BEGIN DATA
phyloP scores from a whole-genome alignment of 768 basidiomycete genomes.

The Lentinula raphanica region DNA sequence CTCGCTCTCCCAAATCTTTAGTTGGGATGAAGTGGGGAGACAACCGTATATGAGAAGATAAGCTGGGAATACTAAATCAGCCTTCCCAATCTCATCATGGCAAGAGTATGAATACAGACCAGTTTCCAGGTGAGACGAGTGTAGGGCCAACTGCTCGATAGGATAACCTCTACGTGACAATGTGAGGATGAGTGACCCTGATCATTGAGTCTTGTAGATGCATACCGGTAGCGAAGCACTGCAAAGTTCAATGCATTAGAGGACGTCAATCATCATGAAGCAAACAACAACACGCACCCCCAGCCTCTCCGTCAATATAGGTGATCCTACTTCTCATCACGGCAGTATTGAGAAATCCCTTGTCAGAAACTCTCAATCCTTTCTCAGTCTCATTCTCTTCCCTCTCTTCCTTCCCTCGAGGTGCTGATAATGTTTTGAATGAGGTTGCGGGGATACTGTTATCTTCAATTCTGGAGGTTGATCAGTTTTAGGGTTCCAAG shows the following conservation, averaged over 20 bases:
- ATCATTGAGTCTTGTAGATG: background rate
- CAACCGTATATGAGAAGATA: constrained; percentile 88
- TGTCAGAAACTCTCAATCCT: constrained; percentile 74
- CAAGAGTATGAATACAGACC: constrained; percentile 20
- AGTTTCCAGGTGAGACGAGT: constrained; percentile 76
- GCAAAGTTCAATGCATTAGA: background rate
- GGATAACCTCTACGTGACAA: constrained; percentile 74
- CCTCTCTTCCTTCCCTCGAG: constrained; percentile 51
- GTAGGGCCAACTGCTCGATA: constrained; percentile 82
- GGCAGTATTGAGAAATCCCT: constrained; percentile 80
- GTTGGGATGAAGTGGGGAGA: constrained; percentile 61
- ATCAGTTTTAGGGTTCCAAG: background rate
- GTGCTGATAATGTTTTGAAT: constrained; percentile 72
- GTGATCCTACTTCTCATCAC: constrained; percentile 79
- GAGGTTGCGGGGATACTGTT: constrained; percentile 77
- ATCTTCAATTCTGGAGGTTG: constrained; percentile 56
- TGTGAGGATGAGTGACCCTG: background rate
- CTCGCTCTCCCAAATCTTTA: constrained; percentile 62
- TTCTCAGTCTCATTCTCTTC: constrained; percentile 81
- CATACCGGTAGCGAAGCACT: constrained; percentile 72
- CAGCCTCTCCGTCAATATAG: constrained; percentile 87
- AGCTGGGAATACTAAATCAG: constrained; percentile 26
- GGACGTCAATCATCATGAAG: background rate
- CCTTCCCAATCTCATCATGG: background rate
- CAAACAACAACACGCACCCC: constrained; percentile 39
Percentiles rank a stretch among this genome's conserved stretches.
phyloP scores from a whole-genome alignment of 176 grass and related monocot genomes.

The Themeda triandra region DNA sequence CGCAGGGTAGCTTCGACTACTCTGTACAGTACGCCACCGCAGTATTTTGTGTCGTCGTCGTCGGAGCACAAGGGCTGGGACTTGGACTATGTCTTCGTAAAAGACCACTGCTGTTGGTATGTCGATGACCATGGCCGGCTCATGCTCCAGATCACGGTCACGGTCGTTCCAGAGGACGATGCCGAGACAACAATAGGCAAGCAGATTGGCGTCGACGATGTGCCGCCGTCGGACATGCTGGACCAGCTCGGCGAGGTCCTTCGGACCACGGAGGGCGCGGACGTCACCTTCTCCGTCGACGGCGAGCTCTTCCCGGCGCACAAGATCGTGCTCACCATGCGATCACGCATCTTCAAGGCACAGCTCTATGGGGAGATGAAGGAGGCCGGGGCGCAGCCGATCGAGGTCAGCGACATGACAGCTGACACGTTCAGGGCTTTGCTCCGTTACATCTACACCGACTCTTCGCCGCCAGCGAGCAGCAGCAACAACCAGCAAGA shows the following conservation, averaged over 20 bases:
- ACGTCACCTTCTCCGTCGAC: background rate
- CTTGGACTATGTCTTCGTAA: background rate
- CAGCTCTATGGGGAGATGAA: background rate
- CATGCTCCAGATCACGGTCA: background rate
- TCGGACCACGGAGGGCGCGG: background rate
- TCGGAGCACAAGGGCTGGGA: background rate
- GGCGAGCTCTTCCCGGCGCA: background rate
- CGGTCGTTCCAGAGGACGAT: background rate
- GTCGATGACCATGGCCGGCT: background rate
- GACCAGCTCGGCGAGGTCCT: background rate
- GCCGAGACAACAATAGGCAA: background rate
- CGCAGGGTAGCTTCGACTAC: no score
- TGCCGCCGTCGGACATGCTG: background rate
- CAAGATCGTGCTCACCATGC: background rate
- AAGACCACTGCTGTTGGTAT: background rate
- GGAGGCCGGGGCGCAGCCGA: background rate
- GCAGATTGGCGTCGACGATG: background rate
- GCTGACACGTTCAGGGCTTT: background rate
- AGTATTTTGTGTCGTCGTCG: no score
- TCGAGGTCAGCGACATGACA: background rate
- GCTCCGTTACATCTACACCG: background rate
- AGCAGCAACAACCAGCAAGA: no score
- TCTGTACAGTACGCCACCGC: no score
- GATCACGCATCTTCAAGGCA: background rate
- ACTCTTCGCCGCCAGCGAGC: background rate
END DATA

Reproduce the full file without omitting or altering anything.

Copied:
phyloP scores from a whole-genome alignment of 768 basidiomycete genomes.

The Lentinula raphanica region DNA sequence CTCGCTCTCCCAAATCTTTAGTTGGGATGAAGTGGGGAGACAACCGTATATGAGAAGATAAGCTGGGAATACTAAATCAGCCTTCCCAATCTCATCATGGCAAGAGTATGAATACAGACCAGTTTCCAGGTGAGACGAGTGTAGGGCCAACTGCTCGATAGGATAACCTCTACGTGACAATGTGAGGATGAGTGACCCTGATCATTGAGTCTTGTAGATGCATACCGGTAGCGAAGCACTGCAAAGTTCAATGCATTAGAGGACGTCAATCATCATGAAGCAAACAACAACACGCACCCCCAGCCTCTCCGTCAATATAGGTGATCCTACTTCTCATCACGGCAGTATTGAGAAATCCCTTGTCAGAAACTCTCAATCCTTTCTCAGTCTCATTCTCTTCCCTCTCTTCCTTCCCTCGAGGTGCTGATAATGTTTTGAATGAGGTTGCGGGGATACTGTTATCTTCAATTCTGGAGGTTGATCAGTTTTAGGGTTCCAAG shows the following conservation, averaged over 20 bases:
- ATCATTGAGTCTTGTAGATG: background rate
- CAACCGTATATGAGAAGATA: constrained; percentile 88
- TGTCAGAAACTCTCAATCCT: constrained; percentile 74
- CAAGAGTATGAATACAGACC: constrained; percentile 20
- AGTTTCCAGGTGAGACGAGT: constrained; percentile 76
- GCAAAGTTCAATGCATTAGA: background rate
- GGATAACCTCTACGTGACAA: constrained; percentile 74
- CCTCTCTTCCTTCCCTCGAG: constrained; percentile 51
- GTAGGGCCAACTGCTCGATA: constrained; percentile 82
- GGCAGTATTGAGAAATCCCT: constrained; percentile 80
- GTTGGGATGAAGTGGGGAGA: constrained; percentile 61
- ATCAGTTTTAGGGTTCCAAG: background rate
- GTGCTGATAATGTTTTGAAT: constrained; percentile 72
- GTGATCCTACTTCTCATCAC: constrained; percentile 79
- GAGGTTGCGGGGATACTGTT: constrained; percentile 77
- ATCTTCAATTCTGGAGGTTG: constrained; percentile 56
- TGTGAGGATGAGTGACCCTG: background rate
- CTCGCTCTCCCAAATCTTTA: constrained; percentile 62
- TTCTCAGTCTCATTCTCTTC: constrained; percentile 81
- CATACCGGTAGCGAAGCACT: constrained; percentile 72
- CAGCCTCTCCGTCAATATAG: constrained; percentile 87
- AGCTGGGAATACTAAATCAG: constrained; percentile 26
- GGACGTCAATCATCATGAAG: background rate
- CCTTCCCAATCTCATCATGG: background rate
- CAAACAACAACACGCACCCC: constrained; percentile 39
Percentiles rank a stretch among this genome's conserved stretches.
phyloP scores from a whole-genome alignment of 176 grass and related monocot genomes.

The Themeda triandra region DNA sequence CGCAGGGTAGCTTCGACTACTCTGTACAGTACGCCACCGCAGTATTTTGTGTCGTCGTCGTCGGAGCACAAGGGCTGGGACTTGGACTATGTCTTCGTAAAAGACCACTGCTGTTGGTATGTCGATGACCATGGCCGGCTCATGCTCCAGATCACGGTCACGGTCGTTCCAGAGGACGATGCCGAGACAACAATAGGCAAGCAGATTGGCGTCGACGATGTGCCGCCGTCGGACATGCTGGACCAGCTCGGCGAGGTCCTTCGGACCACGGAGGGCGCGGACGTCACCTTCTCCGTCGACGGCGAGCTCTTCCCGGCGCACAAGATCGTGCTCACCATGCGATCACGCATCTTCAAGGCACAGCTCTATGGGGAGATGAAGGAGGCCGGGGCGCAGCCGATCGAGGTCAGCGACATGACAGCTGACACGTTCAGGGCTTTGCTCCGTTACATCTACACCGACTCTTCGCCGCCAGCGAGCAGCAGCAACAACCAGCAAGA shows the following conservation, averaged over 20 bases:
- ACGTCACCTTCTCCGTCGAC: background rate
- CTTGGACTATGTCTTCGTAA: background rate
- CAGCTCTATGGGGAGATGAA: background rate
- CATGCTCCAGATCACGGTCA: background rate
- TCGGACCACGGAGGGCGCGG: background rate
- TCGGAGCACAAGGGCTGGGA: background rate
- GGCGAGCTCTTCCCGGCGCA: background rate
- CGGTCGTTCCAGAGGACGAT: background rate
- GTCGATGACCATGGCCGGCT: background rate
- GACCAGCTCGGCGAGGTCCT: background rate
- GCCGAGACAACAATAGGCAA: background rate
- CGCAGGGTAGCTTCGACTAC: no score
- TGCCGCCGTCGGACATGCTG: background rate
- CAAGATCGTGCTCACCATGC: background rate
- AAGACCACTGCTGTTGGTAT: background rate
- GGAGGCCGGGGCGCAGCCGA: background rate
- GCAGATTGGCGTCGACGATG: background rate
- GCTGACACGTTCAGGGCTTT: background rate
- AGTATTTTGTGTCGTCGTCG: no score
- TCGAGGTCAGCGACATGACA: background rate
- GCTCCGTTACATCTACACCG: background rate
- AGCAGCAACAACCAGCAAGA: no score
- TCTGTACAGTACGCCACCGC: no score
- GATCACGCATCTTCAAGGCA: background rate
- ACTCTTCGCCGCCAGCGAGC: background rate